When smoking is combined with the many other airborne contaminants of an auto repair shop, mechanics are at risk for more serious lung and heart issues. Quitting smoking can have lasting health benefits for mechanics and car enthusiasts.
Smoking is dangerous for everyone. Studies have shown that the use of tobacco products leads to cardiovascular disease, stroke, lung cancer, and emphysema/COPD. It has also been linked to numerous other cancers and lung conditions in people of all ages. While everyone would do well to quit smoking, or better yet, never start in the first place, there are some who are at greater risk when lighting up. Automotive technicians or mechanics are among this high risk population.
The Dangers of Smoking for Mechanics
There are numerous reasons that smoking is particularly dangerous for mechanics. For one, second and third-hand smoke is an issue for not only the smoker, but also for those around them. According to the Surgeon General, there is no safe level of exposure to tobacco smoke. When someone smokes, residue of the chemicals and smoke adhere to the skin, hair, and clothing. Mechanics often work in enclosed spaces, sometimes in close proximity with others. Smoke residue can easily reenter the air from a smoker’s clothing or hair. This negatively affects air quality. In an area where fumes and contaminants are already common place, further contamination is not a good thing.
Additionally, mechanics may already be at higher risk of lung cancer than those in most other occupations. According to the Mesothelioma Cancer Alliance, mechanics are often exposed to asbestos while on the job. This is a deadly substance found in many building materials, but also in many car parts. Breathing of asbestos is one of the most common causes of mesothelioma, a form of lung cancer. Since smoking is the number one cause of lung cancer overall, those who smoke while working on automobiles compound their risk of developing cancer over time.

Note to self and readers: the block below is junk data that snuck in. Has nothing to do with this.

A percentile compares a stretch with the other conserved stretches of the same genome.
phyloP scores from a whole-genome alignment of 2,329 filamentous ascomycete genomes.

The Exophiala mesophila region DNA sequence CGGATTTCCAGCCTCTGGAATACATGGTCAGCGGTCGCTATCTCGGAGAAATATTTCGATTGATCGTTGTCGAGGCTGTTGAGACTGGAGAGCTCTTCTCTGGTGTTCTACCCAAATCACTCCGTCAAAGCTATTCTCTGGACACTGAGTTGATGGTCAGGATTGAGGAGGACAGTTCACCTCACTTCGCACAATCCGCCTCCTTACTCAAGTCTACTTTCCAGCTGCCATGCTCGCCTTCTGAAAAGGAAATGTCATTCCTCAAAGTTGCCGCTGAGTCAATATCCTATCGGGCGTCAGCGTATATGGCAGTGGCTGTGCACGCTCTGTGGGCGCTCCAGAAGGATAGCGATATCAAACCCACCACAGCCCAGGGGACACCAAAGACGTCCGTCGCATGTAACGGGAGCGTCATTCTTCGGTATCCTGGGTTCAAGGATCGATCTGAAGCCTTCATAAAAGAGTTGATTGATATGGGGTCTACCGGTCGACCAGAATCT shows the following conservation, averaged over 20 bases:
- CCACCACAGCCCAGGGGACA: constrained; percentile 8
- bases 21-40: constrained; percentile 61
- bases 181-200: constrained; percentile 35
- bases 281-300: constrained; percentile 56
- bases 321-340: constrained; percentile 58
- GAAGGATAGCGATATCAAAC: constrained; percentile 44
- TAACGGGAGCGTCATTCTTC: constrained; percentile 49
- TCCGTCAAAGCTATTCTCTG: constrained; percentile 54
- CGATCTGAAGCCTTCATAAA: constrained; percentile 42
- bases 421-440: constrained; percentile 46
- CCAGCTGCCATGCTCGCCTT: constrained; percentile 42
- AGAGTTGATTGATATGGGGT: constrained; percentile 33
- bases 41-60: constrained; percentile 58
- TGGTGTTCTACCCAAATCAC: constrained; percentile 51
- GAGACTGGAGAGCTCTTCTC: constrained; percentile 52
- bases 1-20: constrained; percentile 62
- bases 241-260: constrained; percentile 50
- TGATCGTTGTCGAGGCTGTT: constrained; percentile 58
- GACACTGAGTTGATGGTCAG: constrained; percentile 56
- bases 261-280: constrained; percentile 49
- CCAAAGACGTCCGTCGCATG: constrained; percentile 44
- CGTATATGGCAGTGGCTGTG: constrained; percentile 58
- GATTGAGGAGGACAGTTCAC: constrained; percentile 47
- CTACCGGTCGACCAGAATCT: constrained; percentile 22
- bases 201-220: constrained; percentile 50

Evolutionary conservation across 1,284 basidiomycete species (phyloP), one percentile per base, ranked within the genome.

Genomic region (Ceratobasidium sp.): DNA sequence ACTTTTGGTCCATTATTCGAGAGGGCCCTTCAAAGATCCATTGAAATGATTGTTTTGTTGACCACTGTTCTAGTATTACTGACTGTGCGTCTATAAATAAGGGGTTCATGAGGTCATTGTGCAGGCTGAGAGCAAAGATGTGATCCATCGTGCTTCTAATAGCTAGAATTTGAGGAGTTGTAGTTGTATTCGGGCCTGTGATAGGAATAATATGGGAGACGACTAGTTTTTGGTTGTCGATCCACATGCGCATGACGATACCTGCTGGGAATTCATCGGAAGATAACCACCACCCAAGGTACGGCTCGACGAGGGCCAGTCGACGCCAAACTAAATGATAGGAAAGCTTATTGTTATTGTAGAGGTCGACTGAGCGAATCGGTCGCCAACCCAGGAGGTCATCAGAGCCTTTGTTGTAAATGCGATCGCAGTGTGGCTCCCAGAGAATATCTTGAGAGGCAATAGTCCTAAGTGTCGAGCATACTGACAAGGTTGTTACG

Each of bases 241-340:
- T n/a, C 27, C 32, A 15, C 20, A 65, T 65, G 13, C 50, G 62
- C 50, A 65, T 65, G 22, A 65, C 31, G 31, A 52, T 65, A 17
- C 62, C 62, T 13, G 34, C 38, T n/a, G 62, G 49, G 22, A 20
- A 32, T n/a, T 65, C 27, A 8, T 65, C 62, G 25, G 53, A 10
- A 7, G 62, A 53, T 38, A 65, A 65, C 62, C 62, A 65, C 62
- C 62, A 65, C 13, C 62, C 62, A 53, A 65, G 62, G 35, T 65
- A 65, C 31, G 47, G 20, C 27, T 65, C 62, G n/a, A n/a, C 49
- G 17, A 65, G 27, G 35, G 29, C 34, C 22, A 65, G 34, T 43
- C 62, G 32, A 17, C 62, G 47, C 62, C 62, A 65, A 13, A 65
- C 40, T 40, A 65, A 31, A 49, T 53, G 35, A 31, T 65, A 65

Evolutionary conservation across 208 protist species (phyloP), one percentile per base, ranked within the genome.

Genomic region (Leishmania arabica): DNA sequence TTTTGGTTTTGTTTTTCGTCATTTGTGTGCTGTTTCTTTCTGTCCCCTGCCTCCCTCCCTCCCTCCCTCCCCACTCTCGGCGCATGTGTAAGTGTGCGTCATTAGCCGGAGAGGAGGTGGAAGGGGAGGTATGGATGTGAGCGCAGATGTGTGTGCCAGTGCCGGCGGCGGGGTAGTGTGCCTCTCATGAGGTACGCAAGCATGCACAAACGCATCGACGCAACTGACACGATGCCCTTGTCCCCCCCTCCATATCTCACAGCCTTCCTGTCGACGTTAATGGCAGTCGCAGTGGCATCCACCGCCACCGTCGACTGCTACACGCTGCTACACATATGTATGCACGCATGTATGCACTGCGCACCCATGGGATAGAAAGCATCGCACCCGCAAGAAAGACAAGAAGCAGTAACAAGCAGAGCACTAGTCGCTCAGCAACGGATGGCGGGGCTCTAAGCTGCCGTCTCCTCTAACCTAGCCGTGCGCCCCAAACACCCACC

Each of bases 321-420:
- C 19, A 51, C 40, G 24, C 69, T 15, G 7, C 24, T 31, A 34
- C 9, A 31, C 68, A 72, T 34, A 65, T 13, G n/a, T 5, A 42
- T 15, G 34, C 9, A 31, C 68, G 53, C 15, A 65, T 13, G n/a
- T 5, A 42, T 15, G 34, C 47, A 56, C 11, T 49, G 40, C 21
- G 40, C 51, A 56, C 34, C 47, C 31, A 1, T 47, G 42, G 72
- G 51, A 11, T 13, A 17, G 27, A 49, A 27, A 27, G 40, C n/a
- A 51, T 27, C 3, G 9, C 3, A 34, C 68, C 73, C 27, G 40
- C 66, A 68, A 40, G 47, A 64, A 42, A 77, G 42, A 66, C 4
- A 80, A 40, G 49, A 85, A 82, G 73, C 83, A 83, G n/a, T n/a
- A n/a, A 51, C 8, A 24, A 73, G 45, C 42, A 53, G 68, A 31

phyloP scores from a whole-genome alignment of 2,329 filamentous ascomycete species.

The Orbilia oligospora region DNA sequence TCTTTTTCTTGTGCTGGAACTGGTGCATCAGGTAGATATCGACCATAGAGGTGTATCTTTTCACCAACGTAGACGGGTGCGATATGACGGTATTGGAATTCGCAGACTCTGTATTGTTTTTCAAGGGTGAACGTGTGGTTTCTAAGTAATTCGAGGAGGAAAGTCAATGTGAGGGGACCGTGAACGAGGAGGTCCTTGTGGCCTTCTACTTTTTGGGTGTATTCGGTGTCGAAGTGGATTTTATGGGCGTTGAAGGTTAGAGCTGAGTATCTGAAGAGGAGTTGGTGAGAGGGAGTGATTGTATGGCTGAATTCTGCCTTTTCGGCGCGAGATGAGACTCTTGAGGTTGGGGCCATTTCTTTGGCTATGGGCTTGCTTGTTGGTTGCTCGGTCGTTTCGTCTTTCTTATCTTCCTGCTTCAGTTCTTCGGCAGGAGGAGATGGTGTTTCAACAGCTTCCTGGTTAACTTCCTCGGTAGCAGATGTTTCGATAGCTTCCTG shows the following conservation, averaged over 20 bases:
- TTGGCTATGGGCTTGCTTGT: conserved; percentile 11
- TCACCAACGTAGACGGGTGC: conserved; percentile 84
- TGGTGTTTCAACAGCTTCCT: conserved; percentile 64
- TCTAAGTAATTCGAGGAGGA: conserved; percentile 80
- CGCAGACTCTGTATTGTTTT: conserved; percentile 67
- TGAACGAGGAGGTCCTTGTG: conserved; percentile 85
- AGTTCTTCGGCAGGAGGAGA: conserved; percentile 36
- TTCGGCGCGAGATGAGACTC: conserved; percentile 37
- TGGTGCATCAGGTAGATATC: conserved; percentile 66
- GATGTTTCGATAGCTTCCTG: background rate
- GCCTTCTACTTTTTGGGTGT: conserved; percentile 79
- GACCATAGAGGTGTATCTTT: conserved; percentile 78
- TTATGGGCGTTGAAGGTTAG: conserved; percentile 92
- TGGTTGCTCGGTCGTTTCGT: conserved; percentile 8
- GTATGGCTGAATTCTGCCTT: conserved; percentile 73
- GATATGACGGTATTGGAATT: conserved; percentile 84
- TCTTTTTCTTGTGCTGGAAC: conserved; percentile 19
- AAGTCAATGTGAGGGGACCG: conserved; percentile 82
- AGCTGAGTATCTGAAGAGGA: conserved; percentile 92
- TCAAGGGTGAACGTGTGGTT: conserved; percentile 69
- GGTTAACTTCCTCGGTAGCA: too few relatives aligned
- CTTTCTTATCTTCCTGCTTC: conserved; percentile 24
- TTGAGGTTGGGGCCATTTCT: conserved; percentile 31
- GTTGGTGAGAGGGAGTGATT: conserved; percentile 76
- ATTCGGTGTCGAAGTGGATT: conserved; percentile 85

Why Mechanics Smoke
Mechanics smoke for the same reasons others do. Many began smoking as kids or adolescents and now find it difficult to stop. Others smoke out of habit, or because they are stressed out due to work or family pressures.
Whatever the initial reason for smoking, tobacco products are highly addictive. This makes quitting difficult for anyone, whether they are casual smokers or heavy users.
Preventing Health Complications
While smokers may find it hard to offset all health complications related to smoking, there are some things they can do to keep themselves and others safe on the job. Smokers should always refrain from smoking while on the job, as this will keep second and third-hand smoke from becoming an issue for others. If smoking is done while on the job, it should be kept to a designated area separate from other workers and customers. Hand washing at a minimum should be observed in order to keep third-hand smoke exposure low, even though this will not eliminate the risk altogether.
Special precautions should be taken to prevent or reduce asbestos exposure. Although the use of asbestos has been reduced in recent years to protect workers, it is still an issue in some cases – especially for restorations. Protective masks and other equipment should be used to prevent the inhalation of asbestos while on the job.
The only way to completely remove the risks of smoking, however, is to quit. While this can be challenging for those who are physically addicted, there are smoking cessation aids that can help make the process easier. Nicotine patches or gums can be used on the job in order to curb cravings, or e-cigarettes can be used successfully in place of tobacco cigarettes.
For more motivation to quit smoking once and for all, visit The Real Cost of Smoking.
Read more about the effects cigarette smoke has on the human body at The Effects of Smoking.
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